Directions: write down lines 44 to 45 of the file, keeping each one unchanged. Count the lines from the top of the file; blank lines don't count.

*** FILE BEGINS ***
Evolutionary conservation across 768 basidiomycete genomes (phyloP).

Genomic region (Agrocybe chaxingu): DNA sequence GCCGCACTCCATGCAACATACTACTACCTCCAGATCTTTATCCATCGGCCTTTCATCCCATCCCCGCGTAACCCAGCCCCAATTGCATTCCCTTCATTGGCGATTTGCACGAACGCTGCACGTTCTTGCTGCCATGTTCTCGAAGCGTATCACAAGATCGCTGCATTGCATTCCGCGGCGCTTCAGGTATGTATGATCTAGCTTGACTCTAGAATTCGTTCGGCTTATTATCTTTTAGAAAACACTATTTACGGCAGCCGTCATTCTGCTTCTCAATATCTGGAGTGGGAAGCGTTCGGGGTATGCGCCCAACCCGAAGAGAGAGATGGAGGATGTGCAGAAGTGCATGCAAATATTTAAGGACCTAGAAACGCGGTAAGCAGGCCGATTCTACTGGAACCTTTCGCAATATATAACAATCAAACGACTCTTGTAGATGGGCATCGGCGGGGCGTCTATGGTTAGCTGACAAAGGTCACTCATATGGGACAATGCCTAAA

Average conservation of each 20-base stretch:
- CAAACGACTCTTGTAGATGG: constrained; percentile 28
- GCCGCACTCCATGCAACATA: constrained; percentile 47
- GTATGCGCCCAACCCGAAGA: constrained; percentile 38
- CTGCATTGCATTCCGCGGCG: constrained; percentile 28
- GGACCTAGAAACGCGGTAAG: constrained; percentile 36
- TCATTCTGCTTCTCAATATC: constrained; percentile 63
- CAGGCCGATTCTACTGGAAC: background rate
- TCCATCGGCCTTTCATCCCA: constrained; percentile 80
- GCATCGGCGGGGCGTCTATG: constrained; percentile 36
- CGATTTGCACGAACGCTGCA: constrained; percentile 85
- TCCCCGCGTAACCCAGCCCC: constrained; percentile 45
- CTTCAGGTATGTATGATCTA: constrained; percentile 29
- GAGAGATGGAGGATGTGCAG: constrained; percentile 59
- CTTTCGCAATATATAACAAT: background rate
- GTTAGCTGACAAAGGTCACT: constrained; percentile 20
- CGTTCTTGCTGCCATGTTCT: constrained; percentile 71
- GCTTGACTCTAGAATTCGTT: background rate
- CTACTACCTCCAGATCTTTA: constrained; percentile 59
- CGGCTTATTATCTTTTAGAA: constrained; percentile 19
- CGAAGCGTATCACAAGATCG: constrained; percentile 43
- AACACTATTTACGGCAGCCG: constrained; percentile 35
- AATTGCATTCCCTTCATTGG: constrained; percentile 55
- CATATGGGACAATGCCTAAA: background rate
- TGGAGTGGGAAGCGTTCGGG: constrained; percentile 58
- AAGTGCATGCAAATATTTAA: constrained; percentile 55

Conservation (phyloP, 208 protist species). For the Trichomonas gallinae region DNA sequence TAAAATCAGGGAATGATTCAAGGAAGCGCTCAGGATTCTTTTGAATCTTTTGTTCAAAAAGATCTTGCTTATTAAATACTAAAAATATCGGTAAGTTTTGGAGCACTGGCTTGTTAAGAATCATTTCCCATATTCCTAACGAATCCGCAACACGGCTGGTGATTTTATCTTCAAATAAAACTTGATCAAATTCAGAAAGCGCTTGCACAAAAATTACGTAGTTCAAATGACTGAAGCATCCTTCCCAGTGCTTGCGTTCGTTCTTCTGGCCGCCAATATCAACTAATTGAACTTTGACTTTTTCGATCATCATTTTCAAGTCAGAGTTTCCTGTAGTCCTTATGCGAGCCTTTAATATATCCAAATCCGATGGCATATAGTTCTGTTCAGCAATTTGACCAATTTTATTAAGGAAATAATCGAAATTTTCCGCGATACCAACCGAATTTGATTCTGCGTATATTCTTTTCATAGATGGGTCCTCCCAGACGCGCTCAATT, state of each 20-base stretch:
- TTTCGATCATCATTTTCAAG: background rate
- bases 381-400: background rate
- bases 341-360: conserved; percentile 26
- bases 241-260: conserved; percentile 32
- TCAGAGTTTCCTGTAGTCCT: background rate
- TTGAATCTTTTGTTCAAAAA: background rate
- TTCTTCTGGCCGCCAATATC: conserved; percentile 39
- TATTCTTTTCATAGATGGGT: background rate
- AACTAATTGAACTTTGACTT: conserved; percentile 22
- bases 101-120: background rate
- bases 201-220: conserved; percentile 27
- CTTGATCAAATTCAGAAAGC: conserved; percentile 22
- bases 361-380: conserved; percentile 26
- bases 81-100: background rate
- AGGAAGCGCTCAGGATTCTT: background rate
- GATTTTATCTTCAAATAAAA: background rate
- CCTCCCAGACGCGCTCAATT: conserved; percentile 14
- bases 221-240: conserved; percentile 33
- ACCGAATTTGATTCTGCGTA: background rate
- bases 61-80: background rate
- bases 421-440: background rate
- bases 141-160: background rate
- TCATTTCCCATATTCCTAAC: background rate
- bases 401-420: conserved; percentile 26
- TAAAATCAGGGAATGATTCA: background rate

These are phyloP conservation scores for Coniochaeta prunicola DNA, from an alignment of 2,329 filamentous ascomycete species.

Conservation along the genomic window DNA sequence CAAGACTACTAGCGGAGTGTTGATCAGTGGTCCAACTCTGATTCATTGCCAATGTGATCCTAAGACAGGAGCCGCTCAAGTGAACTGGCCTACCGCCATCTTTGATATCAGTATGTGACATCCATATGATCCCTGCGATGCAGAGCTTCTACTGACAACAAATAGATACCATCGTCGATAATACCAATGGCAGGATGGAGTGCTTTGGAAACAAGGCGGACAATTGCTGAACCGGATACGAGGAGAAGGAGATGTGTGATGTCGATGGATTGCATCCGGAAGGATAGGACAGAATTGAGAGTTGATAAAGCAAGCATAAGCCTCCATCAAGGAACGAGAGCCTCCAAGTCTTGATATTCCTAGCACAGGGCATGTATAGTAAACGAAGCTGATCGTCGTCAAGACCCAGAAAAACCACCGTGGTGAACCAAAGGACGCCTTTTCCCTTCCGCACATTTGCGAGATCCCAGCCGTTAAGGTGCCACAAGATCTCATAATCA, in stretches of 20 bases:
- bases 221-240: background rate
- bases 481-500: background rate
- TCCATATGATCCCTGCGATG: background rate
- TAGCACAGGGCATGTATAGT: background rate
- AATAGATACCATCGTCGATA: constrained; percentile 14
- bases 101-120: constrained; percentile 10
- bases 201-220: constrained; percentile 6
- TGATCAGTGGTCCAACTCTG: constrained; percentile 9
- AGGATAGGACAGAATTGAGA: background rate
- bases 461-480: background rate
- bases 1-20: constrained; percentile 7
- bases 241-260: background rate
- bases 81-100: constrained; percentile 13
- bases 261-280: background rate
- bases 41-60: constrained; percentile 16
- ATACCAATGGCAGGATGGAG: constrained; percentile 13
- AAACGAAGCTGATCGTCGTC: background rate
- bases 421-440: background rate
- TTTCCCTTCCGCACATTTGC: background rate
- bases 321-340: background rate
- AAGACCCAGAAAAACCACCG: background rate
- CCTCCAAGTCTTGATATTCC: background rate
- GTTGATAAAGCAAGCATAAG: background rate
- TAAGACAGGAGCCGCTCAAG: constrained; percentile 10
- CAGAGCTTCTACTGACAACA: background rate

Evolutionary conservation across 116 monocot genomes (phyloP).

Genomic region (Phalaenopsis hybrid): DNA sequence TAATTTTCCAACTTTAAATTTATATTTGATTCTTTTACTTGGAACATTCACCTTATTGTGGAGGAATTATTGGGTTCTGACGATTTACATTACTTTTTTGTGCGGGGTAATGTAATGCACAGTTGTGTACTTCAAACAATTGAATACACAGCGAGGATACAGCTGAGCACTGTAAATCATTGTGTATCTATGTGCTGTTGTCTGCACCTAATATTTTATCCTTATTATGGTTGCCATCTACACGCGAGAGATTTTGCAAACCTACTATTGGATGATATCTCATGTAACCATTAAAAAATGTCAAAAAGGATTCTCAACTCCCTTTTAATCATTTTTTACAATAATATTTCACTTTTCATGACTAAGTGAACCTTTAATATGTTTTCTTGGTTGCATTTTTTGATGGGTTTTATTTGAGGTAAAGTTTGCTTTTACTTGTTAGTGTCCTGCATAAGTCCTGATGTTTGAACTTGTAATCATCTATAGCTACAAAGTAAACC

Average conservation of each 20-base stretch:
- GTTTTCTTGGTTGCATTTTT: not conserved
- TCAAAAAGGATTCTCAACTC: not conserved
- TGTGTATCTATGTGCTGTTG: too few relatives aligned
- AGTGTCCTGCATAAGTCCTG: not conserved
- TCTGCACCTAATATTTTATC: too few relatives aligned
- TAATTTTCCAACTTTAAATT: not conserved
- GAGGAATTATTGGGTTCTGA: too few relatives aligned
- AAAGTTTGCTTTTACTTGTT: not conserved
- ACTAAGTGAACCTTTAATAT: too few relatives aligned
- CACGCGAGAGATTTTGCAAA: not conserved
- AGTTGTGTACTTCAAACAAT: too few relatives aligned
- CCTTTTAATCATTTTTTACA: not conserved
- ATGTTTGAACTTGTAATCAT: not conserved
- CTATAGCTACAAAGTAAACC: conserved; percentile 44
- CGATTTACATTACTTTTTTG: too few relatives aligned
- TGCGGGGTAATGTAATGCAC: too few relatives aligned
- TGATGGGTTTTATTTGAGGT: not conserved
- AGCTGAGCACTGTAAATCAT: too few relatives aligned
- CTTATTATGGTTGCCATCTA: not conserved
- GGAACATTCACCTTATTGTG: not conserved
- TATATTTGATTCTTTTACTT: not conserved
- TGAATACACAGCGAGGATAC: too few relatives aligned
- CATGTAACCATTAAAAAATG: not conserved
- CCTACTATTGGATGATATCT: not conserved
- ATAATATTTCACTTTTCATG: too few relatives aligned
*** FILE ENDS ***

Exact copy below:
- AGGAAGCGCTCAGGATTCTT: background rate
- GATTTTATCTTCAAATAAAA: background rate